Ginetta chairman Lawrence Tomlinson says it was an “obvious” decision for the British manufacturer to build an LMP1 car to enter the 2018 FIA World Endurance Championship.
Speaking at the Autosport International Show, Tomlinson explained that Ginetta had been considering the move even before Audi’s withdrawal prompted the ACO to freeze the LMP1 regulations until the end of 2019.
Ginetta had been the fore-runners of the LMP3 category, winning the inaugural championship in 2015 with Charlie Robertson and Olympic cycling hero Sir Chris Hoy, then developed the G57/P2 after an unsuccessful bid to win an LMP2 tender.
Whilst ineligible for ACO competition, the G57 has tasted success in the French VdeV championship and fledgling 24H Proto Series, winning the second part of the 3×3 in Dubai last week.
The LMP1 project will be the final rung on Ginetta’s prototype ladder and marks its return top-flight sports car racing for the first time since the Mansell family entered a Ginetta-badged Zytek at Le Mans in 2010.
Tomlinson said that with LMP2 now a spec class, the business case for LMP1 was clear and suggested that three customer-supported teams would play an active role in developing the as-yet-unnamed chassis, which will feature the design talents of Paolo Catone and Adrian Reynard.
It is likely to run with a Mechachrome engine and Xtrac gearbox.
“It was an obvious thing for us to look at,” Tomlinson said. “We’ve always looked at the top category and I think every manufacturer looks at the top category at Le Mans.
“If you’re not doing Formula 1, which we’re not and we don’t have aspirations to do that, then the World Endurance Championship and the Le Mans 24 Hours is the highest prize you can go for.
“We looked at P2 and I think it was difficult for the ACO to give us the P2 contract because we’d only just done the P3. I guess perhaps we were six months too early for them to evaluate us truly, but when we didn’t get the P2, it was obvious we could redistribute those resources and look more deeply at P1.
“Now P2 is a spec category, it isn’t everybody who wants to go spec-racing with one engine and a very tight design brief – you buy the car, you’re the customer, you run it.
“We’re not just supplying cars. As the program develops, and the partnership with the three teams that we will probably be partnering with, they’ll have their own ideas about what they want to do and it will be for us to facilitate that and get the correct balance.
“Your running budget in WEC is substantial, so whether you run a wheelbarrow or you run an LMP1 car, your fixed costs are huge.
“The top up to having your own LMP1 car with an engine contract when you spread it out over the five years is not massive.”
Tomlinson, who won the GT2 category at Le Mans as a driver in 2006 with Panoz, is confident that the successes of the G57 and LMP3 Ginetta, which recently won its class in the Asian Le Mans Series Four Hours of Buriram, will translate into LMP1 with Reynard and Catone’s input.
“Ginetta took LMP3 which wasn’t happening, Ligier were not committed to LMP3, Ginetta opened up the category and we made a big success of it,” he said.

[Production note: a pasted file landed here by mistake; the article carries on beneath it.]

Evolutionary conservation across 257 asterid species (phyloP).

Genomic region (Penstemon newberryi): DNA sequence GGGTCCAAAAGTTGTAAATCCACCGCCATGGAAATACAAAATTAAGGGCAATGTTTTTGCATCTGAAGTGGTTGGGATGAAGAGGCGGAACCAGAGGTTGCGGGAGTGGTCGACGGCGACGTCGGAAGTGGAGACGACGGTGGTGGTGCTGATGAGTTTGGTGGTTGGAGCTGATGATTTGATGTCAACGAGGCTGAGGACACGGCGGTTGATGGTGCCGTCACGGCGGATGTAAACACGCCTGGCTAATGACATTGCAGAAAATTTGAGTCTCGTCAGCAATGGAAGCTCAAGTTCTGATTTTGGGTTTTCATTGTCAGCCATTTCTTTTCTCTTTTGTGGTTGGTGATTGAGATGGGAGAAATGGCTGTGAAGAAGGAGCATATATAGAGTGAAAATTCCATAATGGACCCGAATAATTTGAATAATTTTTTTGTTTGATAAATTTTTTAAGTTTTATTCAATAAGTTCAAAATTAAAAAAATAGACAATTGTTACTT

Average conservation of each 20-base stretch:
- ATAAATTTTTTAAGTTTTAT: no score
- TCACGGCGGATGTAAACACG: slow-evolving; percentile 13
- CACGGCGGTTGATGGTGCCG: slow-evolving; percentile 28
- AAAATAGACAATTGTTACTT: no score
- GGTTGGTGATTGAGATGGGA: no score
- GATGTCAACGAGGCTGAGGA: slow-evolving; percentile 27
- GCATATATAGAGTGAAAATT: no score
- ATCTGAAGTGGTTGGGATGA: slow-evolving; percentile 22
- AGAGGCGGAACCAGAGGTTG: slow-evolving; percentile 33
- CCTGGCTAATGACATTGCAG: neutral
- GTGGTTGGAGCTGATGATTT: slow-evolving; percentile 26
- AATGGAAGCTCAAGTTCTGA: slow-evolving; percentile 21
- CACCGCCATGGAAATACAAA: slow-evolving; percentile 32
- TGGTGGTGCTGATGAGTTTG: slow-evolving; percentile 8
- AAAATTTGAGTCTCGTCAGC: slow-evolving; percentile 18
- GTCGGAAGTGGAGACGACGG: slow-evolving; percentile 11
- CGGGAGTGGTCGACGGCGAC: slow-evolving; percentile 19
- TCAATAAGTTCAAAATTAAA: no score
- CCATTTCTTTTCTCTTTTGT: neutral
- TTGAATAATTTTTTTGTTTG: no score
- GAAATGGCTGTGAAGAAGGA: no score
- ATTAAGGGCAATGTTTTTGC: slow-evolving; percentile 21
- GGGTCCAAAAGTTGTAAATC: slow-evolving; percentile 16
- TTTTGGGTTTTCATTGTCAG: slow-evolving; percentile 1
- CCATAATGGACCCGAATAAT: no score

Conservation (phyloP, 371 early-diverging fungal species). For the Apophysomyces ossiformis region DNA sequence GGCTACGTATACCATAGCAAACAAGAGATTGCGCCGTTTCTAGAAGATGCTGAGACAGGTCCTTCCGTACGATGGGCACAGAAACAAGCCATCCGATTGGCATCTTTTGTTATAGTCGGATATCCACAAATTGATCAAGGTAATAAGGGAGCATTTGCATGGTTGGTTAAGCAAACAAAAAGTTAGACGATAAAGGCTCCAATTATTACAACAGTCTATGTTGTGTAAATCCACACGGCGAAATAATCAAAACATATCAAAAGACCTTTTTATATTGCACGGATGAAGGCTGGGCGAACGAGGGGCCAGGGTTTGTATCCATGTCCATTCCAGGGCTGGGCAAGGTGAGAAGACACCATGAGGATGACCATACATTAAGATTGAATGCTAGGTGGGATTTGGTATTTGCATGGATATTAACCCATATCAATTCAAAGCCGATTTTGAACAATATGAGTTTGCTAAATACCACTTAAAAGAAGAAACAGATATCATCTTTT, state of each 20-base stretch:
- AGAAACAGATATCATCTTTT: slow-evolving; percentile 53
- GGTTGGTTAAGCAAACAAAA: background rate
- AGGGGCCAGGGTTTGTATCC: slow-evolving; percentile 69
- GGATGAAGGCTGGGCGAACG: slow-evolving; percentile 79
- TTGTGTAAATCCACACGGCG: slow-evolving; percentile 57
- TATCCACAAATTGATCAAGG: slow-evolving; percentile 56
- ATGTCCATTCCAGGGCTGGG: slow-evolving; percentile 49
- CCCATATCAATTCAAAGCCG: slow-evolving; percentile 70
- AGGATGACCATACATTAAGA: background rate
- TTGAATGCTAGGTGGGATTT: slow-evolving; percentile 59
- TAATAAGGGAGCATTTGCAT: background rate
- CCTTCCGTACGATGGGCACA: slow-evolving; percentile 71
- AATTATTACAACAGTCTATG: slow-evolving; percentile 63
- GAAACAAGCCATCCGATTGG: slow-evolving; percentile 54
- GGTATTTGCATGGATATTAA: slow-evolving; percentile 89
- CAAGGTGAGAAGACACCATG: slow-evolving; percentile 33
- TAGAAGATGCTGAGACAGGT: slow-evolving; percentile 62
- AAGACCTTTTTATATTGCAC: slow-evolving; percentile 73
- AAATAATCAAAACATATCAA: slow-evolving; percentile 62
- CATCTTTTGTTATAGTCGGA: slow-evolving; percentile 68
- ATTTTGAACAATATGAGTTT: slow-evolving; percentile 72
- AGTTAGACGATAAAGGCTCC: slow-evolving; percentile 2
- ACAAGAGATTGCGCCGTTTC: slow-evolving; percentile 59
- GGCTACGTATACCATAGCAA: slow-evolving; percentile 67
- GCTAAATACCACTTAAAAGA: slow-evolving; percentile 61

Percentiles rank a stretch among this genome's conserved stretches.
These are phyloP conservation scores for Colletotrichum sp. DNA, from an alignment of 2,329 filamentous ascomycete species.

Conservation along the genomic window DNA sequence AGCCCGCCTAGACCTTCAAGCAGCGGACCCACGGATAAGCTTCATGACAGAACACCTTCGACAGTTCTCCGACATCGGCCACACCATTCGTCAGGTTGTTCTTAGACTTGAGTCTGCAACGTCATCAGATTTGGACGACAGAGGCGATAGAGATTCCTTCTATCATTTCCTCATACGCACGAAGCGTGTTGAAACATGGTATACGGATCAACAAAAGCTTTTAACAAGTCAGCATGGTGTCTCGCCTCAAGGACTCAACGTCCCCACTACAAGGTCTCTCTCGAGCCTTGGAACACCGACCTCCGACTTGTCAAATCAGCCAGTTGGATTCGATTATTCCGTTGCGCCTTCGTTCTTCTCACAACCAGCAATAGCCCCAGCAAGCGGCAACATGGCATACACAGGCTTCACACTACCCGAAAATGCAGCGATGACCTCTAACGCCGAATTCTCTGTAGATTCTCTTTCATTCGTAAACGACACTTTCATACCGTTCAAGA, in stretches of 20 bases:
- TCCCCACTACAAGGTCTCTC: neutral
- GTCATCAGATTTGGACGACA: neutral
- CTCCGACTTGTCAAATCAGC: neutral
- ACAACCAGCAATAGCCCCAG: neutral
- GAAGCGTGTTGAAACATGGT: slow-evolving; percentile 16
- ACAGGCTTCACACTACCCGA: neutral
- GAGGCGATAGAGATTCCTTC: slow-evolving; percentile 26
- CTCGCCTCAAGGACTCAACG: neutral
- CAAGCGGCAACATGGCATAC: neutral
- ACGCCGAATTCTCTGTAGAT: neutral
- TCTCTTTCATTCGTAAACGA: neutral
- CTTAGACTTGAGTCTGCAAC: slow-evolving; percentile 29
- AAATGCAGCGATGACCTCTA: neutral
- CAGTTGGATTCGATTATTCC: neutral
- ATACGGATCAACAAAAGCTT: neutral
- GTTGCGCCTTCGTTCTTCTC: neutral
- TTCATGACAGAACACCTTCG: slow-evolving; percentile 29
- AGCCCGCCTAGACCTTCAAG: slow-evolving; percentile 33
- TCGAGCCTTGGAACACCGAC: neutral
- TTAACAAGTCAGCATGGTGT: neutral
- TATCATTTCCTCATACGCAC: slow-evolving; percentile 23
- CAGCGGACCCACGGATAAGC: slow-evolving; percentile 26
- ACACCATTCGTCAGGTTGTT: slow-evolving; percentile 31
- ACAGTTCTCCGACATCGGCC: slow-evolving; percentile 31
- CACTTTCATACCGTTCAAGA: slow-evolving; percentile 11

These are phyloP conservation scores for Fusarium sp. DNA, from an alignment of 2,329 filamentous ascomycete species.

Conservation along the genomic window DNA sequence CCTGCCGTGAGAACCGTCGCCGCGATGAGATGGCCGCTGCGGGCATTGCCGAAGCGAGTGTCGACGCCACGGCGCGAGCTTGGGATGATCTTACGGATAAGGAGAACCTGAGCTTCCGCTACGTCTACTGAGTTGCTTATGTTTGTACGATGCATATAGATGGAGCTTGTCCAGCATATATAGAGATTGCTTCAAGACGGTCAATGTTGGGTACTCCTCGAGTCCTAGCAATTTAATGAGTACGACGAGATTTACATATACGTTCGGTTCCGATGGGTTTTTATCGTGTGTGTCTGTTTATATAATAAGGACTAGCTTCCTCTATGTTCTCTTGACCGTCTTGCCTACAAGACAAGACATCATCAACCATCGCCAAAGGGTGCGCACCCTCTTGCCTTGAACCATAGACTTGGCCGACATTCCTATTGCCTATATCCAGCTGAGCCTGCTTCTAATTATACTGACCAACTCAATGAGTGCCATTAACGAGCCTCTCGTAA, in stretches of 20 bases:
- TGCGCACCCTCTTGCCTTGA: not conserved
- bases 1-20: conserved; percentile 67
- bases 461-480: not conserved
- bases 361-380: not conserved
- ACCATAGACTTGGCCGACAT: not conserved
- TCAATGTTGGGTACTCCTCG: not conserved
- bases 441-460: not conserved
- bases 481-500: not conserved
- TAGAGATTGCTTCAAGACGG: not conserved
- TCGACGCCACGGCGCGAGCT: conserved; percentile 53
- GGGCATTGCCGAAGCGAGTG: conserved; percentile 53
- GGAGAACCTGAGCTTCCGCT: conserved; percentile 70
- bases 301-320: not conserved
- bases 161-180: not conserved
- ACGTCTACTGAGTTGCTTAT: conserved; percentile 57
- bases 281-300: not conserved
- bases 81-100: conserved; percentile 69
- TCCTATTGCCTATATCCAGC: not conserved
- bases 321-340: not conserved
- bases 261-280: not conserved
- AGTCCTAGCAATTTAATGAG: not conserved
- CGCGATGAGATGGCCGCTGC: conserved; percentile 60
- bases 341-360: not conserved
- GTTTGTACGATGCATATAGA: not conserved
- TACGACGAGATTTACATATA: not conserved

“Whichever category we go into, whether it’s GT4, Junior racing or our own one-make series, everybody knows that we’re there for the long run and we make a success of it.
“The G57/P2 was a car that we were always going to do before LMP3 even existed and it’s a great car – we’ve just come back from Dubai where I’m told we broke the LMP2 record.
“So anyone who’s thinking about coming with us to P1 can be assured that we have a great team and we can deliver a car that meets all the criteria and exceeds it.
“But also we’re strengthening with Adrian Reynard and his extra aero facilities over in America, as well as Paolo Catone, plus we have other guys who are joining the team from a strong aero background that we haven’t announced yet.
“Adrian is a personal friend of mine. He has been doing this a long time and he’s extremely good at what he does.
“The original design of the Gibson that won the European Le Mans Series last year was penned by Adrian probably about 1999 – of course it’s been modified as it goes, but he designed it as the 675 chassis and it’s still the car to beat, or the car that didn’t get beat.
“If you can design a car going on for 20 years ago that’s still current, then I’m sure that with what we know, what Adrian knows and what Paolo knows, that we have a winning combination even before we start.”
In addition to technical partnerships, Tomlinson confirmed that Ginetta has also expanded its facilities to be prepared for LMP1.
“I think we’ve already got the resource in place to deliver the project internally with about another three appointments, mainly technical, but those are already underway,” he said.
“We have people waiting to join us who are contractually unable to join us yet or be mentioned.
“We’ve up-scaled the carbon facility which is already in-house, we’ve bought another building next door, another 15,000-square foot building to give us extra room, so we’re already geared up for it.”